Since attaining unicorn status (a valuation of at least $1 billion), both Bukalapak and Tokopedia have announced the creation of research and development centres (or ‘innovation centres) for e-commerce. Both aim to support local SMEs and develop capabilities in machine learning and drone delivery, which will shake up the local Indonesian business scene.

Go-Jek has also been busy, launching a marketplace for deal vouchers, and creating an interest-free virtual credit card. Producing more alternative payment methods for Indonesians can also help encourage more of them to try out online purchases, which can further fuel Indonesia’s e-commerce growth.

While all this is spurs growth of e-commerce in Indonesia, we’ll also need to be conscious of factors that could be hindering its potential as well.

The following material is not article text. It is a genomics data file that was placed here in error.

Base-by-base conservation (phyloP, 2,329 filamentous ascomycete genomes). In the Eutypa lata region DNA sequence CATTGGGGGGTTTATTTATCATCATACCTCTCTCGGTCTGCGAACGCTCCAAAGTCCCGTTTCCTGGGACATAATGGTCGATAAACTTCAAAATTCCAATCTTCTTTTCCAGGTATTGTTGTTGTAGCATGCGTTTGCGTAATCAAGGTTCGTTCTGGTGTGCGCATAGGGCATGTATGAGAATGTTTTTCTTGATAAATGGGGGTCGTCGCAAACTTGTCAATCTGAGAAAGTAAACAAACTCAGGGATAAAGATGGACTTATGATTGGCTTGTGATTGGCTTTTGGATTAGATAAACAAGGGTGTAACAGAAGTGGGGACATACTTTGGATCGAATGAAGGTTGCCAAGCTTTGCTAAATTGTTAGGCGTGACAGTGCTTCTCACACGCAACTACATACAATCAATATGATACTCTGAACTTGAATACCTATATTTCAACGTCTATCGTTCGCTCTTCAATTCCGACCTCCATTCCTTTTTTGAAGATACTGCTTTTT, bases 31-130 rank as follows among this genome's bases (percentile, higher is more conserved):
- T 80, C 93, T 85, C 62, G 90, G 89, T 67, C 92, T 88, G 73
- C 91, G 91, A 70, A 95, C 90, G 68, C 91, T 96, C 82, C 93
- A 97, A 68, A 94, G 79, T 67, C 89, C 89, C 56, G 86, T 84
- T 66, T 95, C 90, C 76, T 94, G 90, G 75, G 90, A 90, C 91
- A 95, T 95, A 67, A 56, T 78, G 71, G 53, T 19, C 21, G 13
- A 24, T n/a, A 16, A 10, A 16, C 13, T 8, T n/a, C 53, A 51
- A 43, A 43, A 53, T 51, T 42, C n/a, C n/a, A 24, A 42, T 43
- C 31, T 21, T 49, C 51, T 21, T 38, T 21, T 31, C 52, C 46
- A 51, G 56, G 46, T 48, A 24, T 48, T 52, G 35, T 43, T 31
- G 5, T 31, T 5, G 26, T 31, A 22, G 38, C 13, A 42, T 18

Thinking about expanding your online store to Indonesia? Get the latest tips and tricks in our latest Indonesian e-book, now updated with Ramadan-related info!

2019 Guide to Entering Indonesia’s E-commerce Market

Roadblocks to e-commerce uptake

Of course, it’s not all sunshine and rainbows for this industry. The average annual online purchase value is IDR1 million (US$70) and is expected to stay low with the entry of more consumers across different socioeconomic classes. People worry about delivery times, especially for items purchased abroad. But even locally bought products may take a longer time to reach certain parts of the country. Potential shipping delays also need to be handled well.